GALLAWAY, TN (abc24.com) - Residents of Gallaway, Tennessee are wondering what happened to their police department.
Two of Gallaway’s three officers were fired in the span of two days during the week of August 13, 2012.
All sorts of allegations were flying, but the two officers involved - one white, one black - both claimed the African American officer was the victim of discriminatory treatment.
One small example offered by the fired policemen was requiring the black officer to produce a doctor’s note after missing just a half day’s work, while the same was not required of his white partner.
It landed both on the unemployment line.
“That’s my partner and I wanted to stand up for him,” former Gallaway officer Brian Hubbard told abc24.com, “I guess I’m paying the price for it.”
The price was Hubbard’s job, same thing for Roderick Brown. That makes two-thirds of Gallaway’s police force fired in two days.
Both officers believe race played a part.
“I believe I was discriminated against,” Brown told abc24.com.
“I’ve seen it first hand,” said Hubbard, “I did not feel he was receiving the same treatment as me.”
Brown filed an EEOC complaint on Friday, August 11; Hubbard stood up for him.
“On Monday,” Hubbard said, “I came in and I was terminated.”
On Tuesday, August 14, so was Brown.
“Also today,” said Brown, “I filed a retaliation complaint.”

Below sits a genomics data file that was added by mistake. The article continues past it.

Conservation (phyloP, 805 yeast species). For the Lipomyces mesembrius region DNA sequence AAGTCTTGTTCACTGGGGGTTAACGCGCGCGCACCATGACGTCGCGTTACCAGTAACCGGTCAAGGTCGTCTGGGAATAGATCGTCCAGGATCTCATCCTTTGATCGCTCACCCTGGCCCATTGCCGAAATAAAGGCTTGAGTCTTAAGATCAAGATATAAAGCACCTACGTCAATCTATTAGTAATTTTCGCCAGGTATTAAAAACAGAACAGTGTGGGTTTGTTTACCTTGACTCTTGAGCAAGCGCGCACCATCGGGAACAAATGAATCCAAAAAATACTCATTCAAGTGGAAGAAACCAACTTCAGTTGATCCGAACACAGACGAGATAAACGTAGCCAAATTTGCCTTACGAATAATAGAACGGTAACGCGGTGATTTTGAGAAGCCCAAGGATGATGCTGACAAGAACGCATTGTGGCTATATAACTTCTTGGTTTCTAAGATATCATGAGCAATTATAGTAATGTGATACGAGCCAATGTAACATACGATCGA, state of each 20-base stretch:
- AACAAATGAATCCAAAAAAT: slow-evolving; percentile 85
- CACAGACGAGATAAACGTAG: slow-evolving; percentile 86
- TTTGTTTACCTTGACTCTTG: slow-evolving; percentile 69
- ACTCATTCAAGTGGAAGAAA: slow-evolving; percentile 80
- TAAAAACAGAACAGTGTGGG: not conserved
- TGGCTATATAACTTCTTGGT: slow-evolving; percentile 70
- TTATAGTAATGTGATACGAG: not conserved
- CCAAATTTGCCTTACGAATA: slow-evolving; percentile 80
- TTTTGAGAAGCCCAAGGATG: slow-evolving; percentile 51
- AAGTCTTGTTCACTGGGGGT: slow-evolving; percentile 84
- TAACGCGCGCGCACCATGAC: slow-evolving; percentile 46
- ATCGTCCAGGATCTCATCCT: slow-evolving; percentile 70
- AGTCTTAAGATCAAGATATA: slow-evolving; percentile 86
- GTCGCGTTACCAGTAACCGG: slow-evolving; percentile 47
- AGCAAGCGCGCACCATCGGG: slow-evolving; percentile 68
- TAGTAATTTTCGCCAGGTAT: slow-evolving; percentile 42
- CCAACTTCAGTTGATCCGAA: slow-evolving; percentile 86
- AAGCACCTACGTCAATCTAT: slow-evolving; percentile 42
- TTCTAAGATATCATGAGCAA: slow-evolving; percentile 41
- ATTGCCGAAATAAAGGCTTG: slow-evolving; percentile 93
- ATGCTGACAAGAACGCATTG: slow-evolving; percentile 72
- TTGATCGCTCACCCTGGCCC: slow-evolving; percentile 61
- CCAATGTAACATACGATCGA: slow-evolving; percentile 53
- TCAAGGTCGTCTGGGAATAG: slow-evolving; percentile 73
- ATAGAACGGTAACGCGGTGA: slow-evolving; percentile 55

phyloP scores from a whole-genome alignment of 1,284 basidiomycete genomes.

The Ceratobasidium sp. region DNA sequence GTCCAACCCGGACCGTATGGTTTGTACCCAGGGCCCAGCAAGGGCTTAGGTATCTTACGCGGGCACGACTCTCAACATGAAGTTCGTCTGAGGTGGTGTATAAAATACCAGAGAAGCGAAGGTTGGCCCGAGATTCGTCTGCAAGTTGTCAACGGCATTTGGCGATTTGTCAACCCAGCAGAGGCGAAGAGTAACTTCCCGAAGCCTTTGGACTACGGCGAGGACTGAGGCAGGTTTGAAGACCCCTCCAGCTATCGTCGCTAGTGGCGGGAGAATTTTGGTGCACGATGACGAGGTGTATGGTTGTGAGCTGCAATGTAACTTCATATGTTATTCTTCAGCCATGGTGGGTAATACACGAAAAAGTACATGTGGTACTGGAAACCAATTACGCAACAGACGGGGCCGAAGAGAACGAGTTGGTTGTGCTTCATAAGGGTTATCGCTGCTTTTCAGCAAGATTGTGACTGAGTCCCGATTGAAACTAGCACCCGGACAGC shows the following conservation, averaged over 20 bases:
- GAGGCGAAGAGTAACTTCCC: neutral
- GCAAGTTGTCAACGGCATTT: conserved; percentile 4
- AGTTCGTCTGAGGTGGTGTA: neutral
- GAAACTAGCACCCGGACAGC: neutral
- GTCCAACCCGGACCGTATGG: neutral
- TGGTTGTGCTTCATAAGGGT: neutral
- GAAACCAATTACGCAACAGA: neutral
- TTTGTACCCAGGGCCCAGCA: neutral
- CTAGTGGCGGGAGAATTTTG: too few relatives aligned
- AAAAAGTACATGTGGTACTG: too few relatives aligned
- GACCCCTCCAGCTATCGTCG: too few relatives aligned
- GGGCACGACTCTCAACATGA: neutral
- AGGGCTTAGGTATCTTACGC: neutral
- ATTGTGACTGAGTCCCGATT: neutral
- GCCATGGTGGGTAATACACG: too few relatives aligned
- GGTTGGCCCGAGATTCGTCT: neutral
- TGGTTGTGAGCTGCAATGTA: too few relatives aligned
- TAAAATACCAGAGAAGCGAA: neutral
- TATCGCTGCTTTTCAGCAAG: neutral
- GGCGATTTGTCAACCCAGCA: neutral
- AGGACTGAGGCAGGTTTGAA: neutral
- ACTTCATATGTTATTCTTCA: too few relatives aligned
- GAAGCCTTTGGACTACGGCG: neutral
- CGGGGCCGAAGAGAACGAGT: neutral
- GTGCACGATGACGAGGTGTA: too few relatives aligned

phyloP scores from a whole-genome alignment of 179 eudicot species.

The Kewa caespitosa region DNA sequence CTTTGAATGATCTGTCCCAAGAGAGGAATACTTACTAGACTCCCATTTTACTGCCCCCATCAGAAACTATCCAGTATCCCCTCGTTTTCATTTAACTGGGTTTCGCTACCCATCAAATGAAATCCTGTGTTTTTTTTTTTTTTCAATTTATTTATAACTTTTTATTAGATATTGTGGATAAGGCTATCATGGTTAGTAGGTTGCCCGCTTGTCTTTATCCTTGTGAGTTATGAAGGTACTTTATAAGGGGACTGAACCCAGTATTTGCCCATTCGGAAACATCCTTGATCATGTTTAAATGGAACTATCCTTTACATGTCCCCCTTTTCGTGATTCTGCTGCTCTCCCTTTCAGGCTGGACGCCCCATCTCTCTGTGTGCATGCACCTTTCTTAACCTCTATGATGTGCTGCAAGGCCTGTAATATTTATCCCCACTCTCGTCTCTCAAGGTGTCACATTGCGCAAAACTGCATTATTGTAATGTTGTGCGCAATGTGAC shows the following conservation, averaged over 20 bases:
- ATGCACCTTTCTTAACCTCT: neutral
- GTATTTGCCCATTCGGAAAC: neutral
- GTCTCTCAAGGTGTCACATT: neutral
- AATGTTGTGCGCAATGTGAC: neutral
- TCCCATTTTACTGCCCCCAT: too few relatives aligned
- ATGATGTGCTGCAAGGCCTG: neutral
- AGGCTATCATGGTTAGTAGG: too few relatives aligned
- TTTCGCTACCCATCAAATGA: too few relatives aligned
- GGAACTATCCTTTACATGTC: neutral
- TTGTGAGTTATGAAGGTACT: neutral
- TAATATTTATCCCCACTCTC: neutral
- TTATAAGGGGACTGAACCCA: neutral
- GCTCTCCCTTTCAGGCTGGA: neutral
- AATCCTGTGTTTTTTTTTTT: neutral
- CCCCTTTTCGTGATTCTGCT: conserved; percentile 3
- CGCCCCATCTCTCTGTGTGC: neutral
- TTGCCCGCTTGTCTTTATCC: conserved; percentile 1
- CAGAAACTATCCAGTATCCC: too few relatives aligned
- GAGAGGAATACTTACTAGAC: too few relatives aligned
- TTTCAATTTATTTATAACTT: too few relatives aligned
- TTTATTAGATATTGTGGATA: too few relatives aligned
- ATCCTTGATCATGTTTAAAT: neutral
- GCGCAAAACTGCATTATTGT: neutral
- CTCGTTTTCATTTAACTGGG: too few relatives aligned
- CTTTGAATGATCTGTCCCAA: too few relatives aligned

Gallaway City Manager Tammy Hightower did the firing. When abc24.com attempted to speak with her, she stated from behind closed doors, “I’m not doing any interviews right now.”
As of August 14, Gallaway’s police cars were locked behind a wire gate instead of patrolling the city streets, and reserved spots for squad cars at the police department sat empty.
That did not go over well with local residents.
“I don’t really like that,” said Pam Eads, “because I thought they did a fine job. I liked them, because whenever I called them they were there.”
But now they’re gone.
“We’re standing on moral grounds,” said Hubbard, “for the way Roderick was being treated. And then, as soon as we stood up for it, we were retaliated against.”
“She’s basically violated us in every manner she can possibly think of,” Brown told abc24.com.
“They could have kept them,” said Eads, “I don’t know why they didn’t. I don’t know what we’re going to do now, to be honest with you.”
Nobody connected with the city would talk with us. Mayor Dominic Beretta did say by phone the intent was to replace the two fired officers.
Both of them told us they plan to pursue the matter legally.
In the meantime, Fayette County Sheriff's deputies will pick up the slack patrolling Gallaway’s streets.